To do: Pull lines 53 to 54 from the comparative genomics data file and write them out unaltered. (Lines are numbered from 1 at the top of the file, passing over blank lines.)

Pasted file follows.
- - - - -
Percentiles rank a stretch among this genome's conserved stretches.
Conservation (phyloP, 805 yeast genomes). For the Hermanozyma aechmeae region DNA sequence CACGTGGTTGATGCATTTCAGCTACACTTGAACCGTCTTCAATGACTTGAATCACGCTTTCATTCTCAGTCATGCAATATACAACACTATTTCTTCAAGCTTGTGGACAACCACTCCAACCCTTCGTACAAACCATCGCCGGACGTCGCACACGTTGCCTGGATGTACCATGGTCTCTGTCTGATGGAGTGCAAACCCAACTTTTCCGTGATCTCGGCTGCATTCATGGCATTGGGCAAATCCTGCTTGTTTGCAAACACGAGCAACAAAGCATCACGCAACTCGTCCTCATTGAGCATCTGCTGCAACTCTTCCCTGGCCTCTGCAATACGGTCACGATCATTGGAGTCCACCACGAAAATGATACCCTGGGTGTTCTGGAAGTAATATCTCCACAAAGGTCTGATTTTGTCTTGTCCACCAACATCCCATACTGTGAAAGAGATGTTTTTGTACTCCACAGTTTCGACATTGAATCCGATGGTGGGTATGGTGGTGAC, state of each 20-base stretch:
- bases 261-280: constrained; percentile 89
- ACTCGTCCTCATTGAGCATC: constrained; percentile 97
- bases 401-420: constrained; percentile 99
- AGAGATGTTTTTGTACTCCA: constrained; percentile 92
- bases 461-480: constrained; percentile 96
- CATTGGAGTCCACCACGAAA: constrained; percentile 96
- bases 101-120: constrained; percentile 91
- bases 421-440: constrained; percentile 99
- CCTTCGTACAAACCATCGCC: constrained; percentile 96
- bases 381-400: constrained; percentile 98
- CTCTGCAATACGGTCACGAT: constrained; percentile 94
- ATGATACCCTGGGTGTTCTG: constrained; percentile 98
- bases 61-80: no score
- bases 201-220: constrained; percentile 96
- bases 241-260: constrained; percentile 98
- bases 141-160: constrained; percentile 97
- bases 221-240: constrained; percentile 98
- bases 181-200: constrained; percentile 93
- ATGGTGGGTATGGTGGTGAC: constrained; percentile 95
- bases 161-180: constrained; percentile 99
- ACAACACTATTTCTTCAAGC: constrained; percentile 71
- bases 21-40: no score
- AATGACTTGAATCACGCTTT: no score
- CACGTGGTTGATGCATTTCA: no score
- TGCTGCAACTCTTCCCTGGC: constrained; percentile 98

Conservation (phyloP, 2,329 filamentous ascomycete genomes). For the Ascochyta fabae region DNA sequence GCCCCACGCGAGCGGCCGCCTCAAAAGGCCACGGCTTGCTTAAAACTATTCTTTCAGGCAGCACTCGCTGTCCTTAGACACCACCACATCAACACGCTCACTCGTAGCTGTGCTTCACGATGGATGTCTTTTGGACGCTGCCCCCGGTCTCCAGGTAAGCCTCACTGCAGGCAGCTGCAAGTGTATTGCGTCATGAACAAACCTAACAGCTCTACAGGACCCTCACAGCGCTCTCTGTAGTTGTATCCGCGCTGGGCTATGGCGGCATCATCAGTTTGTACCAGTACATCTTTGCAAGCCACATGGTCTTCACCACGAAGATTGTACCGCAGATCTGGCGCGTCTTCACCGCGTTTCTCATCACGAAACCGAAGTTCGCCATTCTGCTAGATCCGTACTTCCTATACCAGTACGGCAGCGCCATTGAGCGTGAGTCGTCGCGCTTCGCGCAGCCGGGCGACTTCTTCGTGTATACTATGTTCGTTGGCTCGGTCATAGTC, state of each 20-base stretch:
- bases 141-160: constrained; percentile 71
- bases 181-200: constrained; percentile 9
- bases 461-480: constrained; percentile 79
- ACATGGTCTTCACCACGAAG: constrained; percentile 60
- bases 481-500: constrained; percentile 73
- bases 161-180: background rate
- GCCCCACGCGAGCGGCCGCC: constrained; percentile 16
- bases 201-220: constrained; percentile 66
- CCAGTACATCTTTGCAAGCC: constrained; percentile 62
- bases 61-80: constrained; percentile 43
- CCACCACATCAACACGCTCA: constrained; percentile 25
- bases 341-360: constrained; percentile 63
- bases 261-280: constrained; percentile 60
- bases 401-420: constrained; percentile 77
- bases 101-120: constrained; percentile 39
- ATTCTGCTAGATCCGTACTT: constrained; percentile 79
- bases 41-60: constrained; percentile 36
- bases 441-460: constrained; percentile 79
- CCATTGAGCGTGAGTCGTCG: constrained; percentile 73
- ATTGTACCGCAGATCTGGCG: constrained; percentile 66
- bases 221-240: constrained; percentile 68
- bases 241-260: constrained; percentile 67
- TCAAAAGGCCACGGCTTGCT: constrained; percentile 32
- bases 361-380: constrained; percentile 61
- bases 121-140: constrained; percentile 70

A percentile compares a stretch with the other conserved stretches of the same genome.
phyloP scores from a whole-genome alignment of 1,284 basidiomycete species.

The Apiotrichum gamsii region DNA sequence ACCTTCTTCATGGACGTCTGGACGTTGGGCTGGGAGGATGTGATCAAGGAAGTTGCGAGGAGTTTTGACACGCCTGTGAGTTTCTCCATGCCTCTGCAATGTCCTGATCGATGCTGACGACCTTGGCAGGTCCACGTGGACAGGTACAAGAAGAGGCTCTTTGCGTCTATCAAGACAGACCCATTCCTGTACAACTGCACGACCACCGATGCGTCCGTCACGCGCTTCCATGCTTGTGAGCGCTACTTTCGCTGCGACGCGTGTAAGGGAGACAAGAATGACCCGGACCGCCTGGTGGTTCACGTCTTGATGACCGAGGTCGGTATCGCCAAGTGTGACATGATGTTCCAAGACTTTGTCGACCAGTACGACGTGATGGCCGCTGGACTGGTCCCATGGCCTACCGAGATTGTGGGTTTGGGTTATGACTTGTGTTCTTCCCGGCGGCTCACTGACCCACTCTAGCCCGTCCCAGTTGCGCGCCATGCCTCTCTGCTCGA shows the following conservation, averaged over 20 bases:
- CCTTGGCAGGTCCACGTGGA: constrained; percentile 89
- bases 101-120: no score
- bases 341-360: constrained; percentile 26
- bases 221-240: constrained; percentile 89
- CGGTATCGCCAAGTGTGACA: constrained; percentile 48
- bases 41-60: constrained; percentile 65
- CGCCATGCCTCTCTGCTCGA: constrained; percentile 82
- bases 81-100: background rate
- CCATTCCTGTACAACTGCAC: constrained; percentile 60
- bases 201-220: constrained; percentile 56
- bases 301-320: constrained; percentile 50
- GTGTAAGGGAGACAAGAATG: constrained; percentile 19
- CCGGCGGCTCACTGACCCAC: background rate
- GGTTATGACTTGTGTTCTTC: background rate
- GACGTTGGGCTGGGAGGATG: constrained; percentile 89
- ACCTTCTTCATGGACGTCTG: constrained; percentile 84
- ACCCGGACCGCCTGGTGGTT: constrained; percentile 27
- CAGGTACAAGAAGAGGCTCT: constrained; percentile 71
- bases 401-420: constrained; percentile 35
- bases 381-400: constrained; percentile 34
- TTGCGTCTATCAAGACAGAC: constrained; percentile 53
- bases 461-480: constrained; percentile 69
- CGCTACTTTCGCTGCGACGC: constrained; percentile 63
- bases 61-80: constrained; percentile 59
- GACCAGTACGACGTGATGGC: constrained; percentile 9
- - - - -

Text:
- bases 121-140: constrained; percentile 70

A percentile compares a stretch with the other conserved stretches of the same genome.